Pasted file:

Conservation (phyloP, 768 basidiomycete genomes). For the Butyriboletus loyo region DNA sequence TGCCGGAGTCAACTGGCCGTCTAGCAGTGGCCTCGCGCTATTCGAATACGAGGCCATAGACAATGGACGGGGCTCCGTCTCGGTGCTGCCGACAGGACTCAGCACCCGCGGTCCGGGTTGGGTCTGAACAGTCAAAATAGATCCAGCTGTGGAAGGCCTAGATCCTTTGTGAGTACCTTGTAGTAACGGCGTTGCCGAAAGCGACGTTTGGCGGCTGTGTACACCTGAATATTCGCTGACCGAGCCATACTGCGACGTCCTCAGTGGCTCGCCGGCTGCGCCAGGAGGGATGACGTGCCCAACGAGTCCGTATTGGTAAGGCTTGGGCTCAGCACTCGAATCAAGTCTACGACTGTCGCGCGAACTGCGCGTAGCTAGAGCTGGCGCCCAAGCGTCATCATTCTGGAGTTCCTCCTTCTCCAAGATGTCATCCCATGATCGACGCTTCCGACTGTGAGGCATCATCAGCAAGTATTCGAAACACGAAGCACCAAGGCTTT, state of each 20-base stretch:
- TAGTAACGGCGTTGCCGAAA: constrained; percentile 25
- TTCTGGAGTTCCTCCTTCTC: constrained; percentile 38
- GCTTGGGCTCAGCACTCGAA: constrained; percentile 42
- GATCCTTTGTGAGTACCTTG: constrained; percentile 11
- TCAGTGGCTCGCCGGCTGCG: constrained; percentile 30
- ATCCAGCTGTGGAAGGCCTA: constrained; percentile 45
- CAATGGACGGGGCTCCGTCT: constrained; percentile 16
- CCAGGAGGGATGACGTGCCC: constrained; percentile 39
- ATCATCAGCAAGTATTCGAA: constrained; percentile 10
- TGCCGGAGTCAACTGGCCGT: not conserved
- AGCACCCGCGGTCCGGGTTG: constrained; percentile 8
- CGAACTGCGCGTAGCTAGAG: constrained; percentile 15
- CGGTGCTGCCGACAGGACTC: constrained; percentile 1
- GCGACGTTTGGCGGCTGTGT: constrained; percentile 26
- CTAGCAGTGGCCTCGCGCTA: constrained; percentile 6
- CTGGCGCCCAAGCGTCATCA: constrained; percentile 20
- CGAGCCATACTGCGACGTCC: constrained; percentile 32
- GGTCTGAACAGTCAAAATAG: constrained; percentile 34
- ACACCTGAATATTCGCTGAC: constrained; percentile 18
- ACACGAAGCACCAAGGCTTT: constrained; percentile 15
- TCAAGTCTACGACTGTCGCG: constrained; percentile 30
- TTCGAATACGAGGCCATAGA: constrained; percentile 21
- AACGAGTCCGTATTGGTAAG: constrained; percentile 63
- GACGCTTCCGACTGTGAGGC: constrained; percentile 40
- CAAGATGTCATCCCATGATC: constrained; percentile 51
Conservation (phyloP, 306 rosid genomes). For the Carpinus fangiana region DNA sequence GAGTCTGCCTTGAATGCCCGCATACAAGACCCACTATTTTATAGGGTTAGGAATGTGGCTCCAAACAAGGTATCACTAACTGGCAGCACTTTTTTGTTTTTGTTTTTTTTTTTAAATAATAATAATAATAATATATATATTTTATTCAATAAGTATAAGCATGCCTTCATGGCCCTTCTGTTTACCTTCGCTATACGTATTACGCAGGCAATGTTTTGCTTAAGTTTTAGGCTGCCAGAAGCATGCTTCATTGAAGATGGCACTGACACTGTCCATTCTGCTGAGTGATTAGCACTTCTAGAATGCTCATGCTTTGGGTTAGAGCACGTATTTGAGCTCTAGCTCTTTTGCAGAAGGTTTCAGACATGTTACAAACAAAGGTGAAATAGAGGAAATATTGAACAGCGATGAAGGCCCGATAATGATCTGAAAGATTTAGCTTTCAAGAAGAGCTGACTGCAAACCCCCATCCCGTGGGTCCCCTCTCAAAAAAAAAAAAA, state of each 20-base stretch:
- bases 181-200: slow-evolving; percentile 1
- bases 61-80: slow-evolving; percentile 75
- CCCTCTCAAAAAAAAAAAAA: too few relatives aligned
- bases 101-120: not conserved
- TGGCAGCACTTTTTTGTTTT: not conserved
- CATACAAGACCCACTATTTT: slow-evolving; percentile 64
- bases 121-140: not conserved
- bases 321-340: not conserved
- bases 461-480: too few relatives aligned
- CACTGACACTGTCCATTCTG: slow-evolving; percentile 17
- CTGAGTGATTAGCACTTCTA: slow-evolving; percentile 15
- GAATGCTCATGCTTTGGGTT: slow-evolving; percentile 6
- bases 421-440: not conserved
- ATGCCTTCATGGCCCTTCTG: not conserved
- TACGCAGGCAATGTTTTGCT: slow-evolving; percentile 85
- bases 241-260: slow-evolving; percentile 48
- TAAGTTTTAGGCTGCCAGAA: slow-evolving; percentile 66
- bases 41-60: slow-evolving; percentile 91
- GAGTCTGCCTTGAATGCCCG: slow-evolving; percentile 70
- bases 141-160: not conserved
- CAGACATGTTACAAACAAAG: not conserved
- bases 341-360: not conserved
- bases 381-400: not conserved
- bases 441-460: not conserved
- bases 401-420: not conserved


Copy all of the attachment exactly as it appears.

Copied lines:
Conservation (phyloP, 768 basidiomycete genomes). For the Butyriboletus loyo region DNA sequence TGCCGGAGTCAACTGGCCGTCTAGCAGTGGCCTCGCGCTATTCGAATACGAGGCCATAGACAATGGACGGGGCTCCGTCTCGGTGCTGCCGACAGGACTCAGCACCCGCGGTCCGGGTTGGGTCTGAACAGTCAAAATAGATCCAGCTGTGGAAGGCCTAGATCCTTTGTGAGTACCTTGTAGTAACGGCGTTGCCGAAAGCGACGTTTGGCGGCTGTGTACACCTGAATATTCGCTGACCGAGCCATACTGCGACGTCCTCAGTGGCTCGCCGGCTGCGCCAGGAGGGATGACGTGCCCAACGAGTCCGTATTGGTAAGGCTTGGGCTCAGCACTCGAATCAAGTCTACGACTGTCGCGCGAACTGCGCGTAGCTAGAGCTGGCGCCCAAGCGTCATCATTCTGGAGTTCCTCCTTCTCCAAGATGTCATCCCATGATCGACGCTTCCGACTGTGAGGCATCATCAGCAAGTATTCGAAACACGAAGCACCAAGGCTTT, state of each 20-base stretch:
- TAGTAACGGCGTTGCCGAAA: constrained; percentile 25
- TTCTGGAGTTCCTCCTTCTC: constrained; percentile 38
- GCTTGGGCTCAGCACTCGAA: constrained; percentile 42
- GATCCTTTGTGAGTACCTTG: constrained; percentile 11
- TCAGTGGCTCGCCGGCTGCG: constrained; percentile 30
- ATCCAGCTGTGGAAGGCCTA: constrained; percentile 45
- CAATGGACGGGGCTCCGTCT: constrained; percentile 16
- CCAGGAGGGATGACGTGCCC: constrained; percentile 39
- ATCATCAGCAAGTATTCGAA: constrained; percentile 10
- TGCCGGAGTCAACTGGCCGT: not conserved
- AGCACCCGCGGTCCGGGTTG: constrained; percentile 8
- CGAACTGCGCGTAGCTAGAG: constrained; percentile 15
- CGGTGCTGCCGACAGGACTC: constrained; percentile 1
- GCGACGTTTGGCGGCTGTGT: constrained; percentile 26
- CTAGCAGTGGCCTCGCGCTA: constrained; percentile 6
- CTGGCGCCCAAGCGTCATCA: constrained; percentile 20
- CGAGCCATACTGCGACGTCC: constrained; percentile 32
- GGTCTGAACAGTCAAAATAG: constrained; percentile 34
- ACACCTGAATATTCGCTGAC: constrained; percentile 18
- ACACGAAGCACCAAGGCTTT: constrained; percentile 15
- TCAAGTCTACGACTGTCGCG: constrained; percentile 30
- TTCGAATACGAGGCCATAGA: constrained; percentile 21
- AACGAGTCCGTATTGGTAAG: constrained; percentile 63
- GACGCTTCCGACTGTGAGGC: constrained; percentile 40
- CAAGATGTCATCCCATGATC: constrained; percentile 51
Conservation (phyloP, 306 rosid genomes). For the Carpinus fangiana region DNA sequence GAGTCTGCCTTGAATGCCCGCATACAAGACCCACTATTTTATAGGGTTAGGAATGTGGCTCCAAACAAGGTATCACTAACTGGCAGCACTTTTTTGTTTTTGTTTTTTTTTTTAAATAATAATAATAATAATATATATATTTTATTCAATAAGTATAAGCATGCCTTCATGGCCCTTCTGTTTACCTTCGCTATACGTATTACGCAGGCAATGTTTTGCTTAAGTTTTAGGCTGCCAGAAGCATGCTTCATTGAAGATGGCACTGACACTGTCCATTCTGCTGAGTGATTAGCACTTCTAGAATGCTCATGCTTTGGGTTAGAGCACGTATTTGAGCTCTAGCTCTTTTGCAGAAGGTTTCAGACATGTTACAAACAAAGGTGAAATAGAGGAAATATTGAACAGCGATGAAGGCCCGATAATGATCTGAAAGATTTAGCTTTCAAGAAGAGCTGACTGCAAACCCCCATCCCGTGGGTCCCCTCTCAAAAAAAAAAAAA, state of each 20-base stretch:
- bases 181-200: slow-evolving; percentile 1
- bases 61-80: slow-evolving; percentile 75
- CCCTCTCAAAAAAAAAAAAA: too few relatives aligned
- bases 101-120: not conserved
- TGGCAGCACTTTTTTGTTTT: not conserved
- CATACAAGACCCACTATTTT: slow-evolving; percentile 64
- bases 121-140: not conserved
- bases 321-340: not conserved
- bases 461-480: too few relatives aligned
- CACTGACACTGTCCATTCTG: slow-evolving; percentile 17
- CTGAGTGATTAGCACTTCTA: slow-evolving; percentile 15
- GAATGCTCATGCTTTGGGTT: slow-evolving; percentile 6
- bases 421-440: not conserved
- ATGCCTTCATGGCCCTTCTG: not conserved
- TACGCAGGCAATGTTTTGCT: slow-evolving; percentile 85
- bases 241-260: slow-evolving; percentile 48
- TAAGTTTTAGGCTGCCAGAA: slow-evolving; percentile 66
- bases 41-60: slow-evolving; percentile 91
- GAGTCTGCCTTGAATGCCCG: slow-evolving; percentile 70
- bases 141-160: not conserved
- CAGACATGTTACAAACAAAG: not conserved
- bases 341-360: not conserved
- bases 381-400: not conserved
- bases 441-460: not conserved
- bases 401-420: not conserved